FSIN Chief Bobby Cameron asked SARM delegates to reconsider the message they were sending with an overwhelmingly, almost unanimous voice.
“We understand protecting your property, protecting things like that,” Cameron told reporters. “But in all honestly, let’s get back to the human spirit — is a tractor tire or a stolen vehicle worth killing someone? I don’t think so … We’ve got to continue working together.”
But let’s consider, for a moment, this scourge of rural property crime rocking the Prairies. According to Statistics Canada, total actual incidents (meaning all reported incidents minus any the RCMP deemed unfounded) of criminal code violations involving property crime in rural Saskatchewan increased 10 percent from January 1, 2012 to December 31, 2016. The sharpest increase was between 2014 and 2015, which coincides with the drawing to a close of Saskatchewan’s resource-based economic boom, which arguably hit the province’s oil patch and its workers hardest.
Stats Can reported that in 2016 there were 33,863 actual incidents (meaning all incidents reported to law enforcement, minus any that were deemed unfounded) of property crime in 80 rural Saskatchewan communities. Some 8,500, or 25 per cent, of those incidents were committed in just six rural Saskatchewan communities. Four of those six communities are in the upper north quadrant of the province—far from the vast majority of those complaining about property crime, who largely seem to live south of an imaginary line crossing Saskatchewan from Lloydminister to Prince Albert to the Manitoba border. Further, only 10,000 per 100,000 of the rural population, or 10 percent, were affected by property crime. Seems high, perhaps, until you consider that number is skewed by northern Saskatchewan communities where the rate of property crimes committed per capita reaches anywhere from 68 to 92 percent.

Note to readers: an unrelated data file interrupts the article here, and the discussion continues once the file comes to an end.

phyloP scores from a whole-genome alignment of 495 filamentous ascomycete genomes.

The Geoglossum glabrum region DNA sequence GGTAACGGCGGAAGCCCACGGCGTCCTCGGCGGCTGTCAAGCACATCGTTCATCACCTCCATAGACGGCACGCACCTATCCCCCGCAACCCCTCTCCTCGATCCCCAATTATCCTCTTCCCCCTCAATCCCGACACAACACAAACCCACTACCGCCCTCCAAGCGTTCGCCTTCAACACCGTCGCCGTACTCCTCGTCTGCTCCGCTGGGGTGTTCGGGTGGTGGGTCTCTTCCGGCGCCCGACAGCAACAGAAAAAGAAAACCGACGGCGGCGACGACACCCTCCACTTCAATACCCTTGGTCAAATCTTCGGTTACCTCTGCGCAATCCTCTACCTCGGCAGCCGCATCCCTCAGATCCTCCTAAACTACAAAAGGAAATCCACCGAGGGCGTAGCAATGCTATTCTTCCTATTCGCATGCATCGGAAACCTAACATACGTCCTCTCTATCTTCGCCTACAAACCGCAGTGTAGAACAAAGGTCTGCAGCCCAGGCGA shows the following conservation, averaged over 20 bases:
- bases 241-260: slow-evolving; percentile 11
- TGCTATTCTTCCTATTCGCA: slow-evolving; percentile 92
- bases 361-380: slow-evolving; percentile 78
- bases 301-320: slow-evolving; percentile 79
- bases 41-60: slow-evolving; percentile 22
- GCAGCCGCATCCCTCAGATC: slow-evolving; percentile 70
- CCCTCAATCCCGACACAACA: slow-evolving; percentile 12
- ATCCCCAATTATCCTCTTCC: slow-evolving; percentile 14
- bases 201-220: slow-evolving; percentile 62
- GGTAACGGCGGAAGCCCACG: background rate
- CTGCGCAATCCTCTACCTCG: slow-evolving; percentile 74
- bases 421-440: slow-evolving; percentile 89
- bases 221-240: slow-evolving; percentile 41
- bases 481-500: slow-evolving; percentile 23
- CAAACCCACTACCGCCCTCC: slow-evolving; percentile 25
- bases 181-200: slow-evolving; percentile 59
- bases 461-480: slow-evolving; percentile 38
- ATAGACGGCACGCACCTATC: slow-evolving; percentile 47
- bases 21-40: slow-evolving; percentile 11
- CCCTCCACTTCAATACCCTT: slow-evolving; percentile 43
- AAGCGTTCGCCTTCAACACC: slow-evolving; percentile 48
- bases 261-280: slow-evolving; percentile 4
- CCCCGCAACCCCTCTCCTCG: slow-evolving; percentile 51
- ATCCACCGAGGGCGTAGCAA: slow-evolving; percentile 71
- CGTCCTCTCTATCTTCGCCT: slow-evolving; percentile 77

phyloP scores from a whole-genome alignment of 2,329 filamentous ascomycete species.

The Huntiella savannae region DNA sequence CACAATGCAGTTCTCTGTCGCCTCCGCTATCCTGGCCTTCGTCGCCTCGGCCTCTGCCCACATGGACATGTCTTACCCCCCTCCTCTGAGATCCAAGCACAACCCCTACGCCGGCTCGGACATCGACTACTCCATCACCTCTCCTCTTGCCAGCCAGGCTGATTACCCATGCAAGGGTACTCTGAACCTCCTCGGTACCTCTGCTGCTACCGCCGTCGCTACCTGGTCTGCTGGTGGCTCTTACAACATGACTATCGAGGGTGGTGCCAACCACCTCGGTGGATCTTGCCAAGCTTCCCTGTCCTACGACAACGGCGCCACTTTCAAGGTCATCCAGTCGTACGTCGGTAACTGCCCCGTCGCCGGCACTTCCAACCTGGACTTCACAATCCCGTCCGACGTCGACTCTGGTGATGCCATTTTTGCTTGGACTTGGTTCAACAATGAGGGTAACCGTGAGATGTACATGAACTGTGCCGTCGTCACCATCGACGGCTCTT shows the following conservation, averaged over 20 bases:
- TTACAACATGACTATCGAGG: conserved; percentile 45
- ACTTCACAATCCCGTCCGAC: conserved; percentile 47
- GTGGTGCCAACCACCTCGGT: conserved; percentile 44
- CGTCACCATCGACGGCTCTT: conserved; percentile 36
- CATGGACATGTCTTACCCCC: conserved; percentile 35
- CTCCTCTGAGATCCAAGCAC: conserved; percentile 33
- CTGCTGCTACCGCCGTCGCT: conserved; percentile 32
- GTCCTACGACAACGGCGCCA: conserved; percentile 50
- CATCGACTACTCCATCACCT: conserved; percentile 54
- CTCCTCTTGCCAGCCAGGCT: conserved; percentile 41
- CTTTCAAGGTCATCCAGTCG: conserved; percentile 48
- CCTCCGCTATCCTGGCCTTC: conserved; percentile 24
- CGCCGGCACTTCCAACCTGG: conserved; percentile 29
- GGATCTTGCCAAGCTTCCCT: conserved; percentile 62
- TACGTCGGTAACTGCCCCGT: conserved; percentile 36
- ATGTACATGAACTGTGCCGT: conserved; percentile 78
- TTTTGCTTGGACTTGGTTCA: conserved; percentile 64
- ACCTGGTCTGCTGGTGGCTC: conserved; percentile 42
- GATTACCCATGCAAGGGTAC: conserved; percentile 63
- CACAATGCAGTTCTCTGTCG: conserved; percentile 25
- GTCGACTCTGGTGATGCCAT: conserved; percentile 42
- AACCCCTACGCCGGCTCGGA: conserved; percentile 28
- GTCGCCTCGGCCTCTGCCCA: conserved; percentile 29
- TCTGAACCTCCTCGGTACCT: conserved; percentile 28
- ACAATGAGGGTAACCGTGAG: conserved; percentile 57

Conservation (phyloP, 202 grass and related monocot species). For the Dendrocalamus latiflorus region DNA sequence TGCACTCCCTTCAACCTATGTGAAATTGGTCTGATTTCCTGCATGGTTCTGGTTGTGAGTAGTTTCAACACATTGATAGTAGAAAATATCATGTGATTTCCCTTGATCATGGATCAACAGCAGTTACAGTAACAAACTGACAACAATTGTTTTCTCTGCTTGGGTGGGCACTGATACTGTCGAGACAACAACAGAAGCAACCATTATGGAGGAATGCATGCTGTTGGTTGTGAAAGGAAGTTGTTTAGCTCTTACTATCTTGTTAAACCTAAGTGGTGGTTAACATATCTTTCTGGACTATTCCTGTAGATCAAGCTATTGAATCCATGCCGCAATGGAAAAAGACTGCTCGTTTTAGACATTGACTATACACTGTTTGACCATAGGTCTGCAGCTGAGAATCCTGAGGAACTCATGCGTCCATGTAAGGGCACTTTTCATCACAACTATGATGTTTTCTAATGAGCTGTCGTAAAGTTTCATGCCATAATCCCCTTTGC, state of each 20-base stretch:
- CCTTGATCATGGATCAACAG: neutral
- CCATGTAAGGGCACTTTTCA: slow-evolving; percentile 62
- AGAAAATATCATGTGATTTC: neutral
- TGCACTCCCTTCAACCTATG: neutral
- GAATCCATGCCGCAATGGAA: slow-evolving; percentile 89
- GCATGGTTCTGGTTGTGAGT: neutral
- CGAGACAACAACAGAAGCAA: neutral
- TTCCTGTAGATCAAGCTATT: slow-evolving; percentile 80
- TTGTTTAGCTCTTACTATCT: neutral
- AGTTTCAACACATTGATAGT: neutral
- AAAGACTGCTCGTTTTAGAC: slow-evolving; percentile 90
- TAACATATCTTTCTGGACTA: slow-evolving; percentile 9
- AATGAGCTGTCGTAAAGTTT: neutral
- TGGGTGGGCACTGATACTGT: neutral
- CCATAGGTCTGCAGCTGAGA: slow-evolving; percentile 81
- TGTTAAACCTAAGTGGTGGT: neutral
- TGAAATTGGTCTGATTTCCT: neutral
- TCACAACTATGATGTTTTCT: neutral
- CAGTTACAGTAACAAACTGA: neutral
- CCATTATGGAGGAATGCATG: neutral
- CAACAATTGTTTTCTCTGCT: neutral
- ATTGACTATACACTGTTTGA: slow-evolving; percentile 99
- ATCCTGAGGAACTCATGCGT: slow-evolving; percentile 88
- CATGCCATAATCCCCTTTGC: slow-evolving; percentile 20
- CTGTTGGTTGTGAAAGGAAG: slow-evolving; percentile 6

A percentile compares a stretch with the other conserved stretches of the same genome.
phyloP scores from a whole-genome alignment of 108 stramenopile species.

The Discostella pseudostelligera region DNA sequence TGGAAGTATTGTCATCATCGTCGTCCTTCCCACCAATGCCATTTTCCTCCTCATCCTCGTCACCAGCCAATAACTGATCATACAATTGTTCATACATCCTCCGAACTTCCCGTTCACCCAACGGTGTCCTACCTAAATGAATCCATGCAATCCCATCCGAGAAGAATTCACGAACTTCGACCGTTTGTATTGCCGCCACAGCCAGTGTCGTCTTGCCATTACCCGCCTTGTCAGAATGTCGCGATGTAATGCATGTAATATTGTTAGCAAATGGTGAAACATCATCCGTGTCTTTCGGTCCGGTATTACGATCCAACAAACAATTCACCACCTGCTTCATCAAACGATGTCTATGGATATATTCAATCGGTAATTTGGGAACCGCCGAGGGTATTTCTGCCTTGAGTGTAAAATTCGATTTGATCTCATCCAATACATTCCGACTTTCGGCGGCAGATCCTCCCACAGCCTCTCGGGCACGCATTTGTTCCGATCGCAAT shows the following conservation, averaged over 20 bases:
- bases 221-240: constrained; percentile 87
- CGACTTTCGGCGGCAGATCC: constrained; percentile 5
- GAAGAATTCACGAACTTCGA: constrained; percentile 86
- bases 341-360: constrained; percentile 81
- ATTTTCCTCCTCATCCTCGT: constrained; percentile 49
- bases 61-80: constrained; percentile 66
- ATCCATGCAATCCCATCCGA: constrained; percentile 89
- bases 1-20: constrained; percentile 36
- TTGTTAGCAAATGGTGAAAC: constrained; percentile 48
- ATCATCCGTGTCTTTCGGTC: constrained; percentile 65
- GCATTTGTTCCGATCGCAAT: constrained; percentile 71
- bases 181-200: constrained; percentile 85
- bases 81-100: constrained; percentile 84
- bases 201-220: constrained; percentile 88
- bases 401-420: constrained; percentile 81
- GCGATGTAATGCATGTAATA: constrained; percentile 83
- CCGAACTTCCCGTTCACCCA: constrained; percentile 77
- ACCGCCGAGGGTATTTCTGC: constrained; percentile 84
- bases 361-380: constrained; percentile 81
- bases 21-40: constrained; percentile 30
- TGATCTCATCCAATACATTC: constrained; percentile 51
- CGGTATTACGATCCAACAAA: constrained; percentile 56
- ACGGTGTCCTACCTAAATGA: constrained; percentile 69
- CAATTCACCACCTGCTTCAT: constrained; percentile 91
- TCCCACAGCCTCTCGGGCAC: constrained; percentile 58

Nevertheless, the narrative prevails, and local Indigenous residents have been implicated as the culprits.
“In Saskatchewan ‘rural crime’ is a dog-whistle term that means aboriginal people,” wrote Postmedia columnist Doug Cuthand last summer in response to the provincial government’s announcement of a new “rural crime response team,” which included expanded powers of arrest for conservation and highway officers as well as more rural cops. “This is an act of aggression on our people and it will only result in more incarceration and a siege mentality among our people.”
While Cuthand’s ratcheted rhetoric isn’t particularly helpful, he’s not wrong about the coded language. Inherent in every comment insisting that the right to use lethal force to defend property isn’t racist, is the silent addendum of “it’s not my fault the criminals happen to be Indigenous.” True, it may not be directly, but if we’ve learned anything by now, it’s that the current, largely colonialized societal systems in place fail to serve, in fact are further hurting, the Indigenous population.
Many Saskatchewan residents appear to cling to the idea that by being “tough on crime” we will reduce crime rates. Yet the social science research makes it clear that harsh punishment, or the high rate of incarceration for Indigenous peoples, has been linked to systemic discrimination and racial prejudice, which in turn feeds substance abuse and intergenerational loss, violence and trauma.
Anyone else see the problem here?
Suffice to say, it’s hard to imagine Stanley’s trial doing anything to ease the distrust already sown—regardless of the evidence heard in court. If he walks, or is convicted on a lesser charge, it will feed a vicious cycle, reinforcing belief among Indigenous people—and those non-Indigenous people who believe it already—that all the systems, including the justice and correctional, value property over Indigenous lives. Given what they’ve heard in the court of public opinion since Boushie’s death, could you blame them?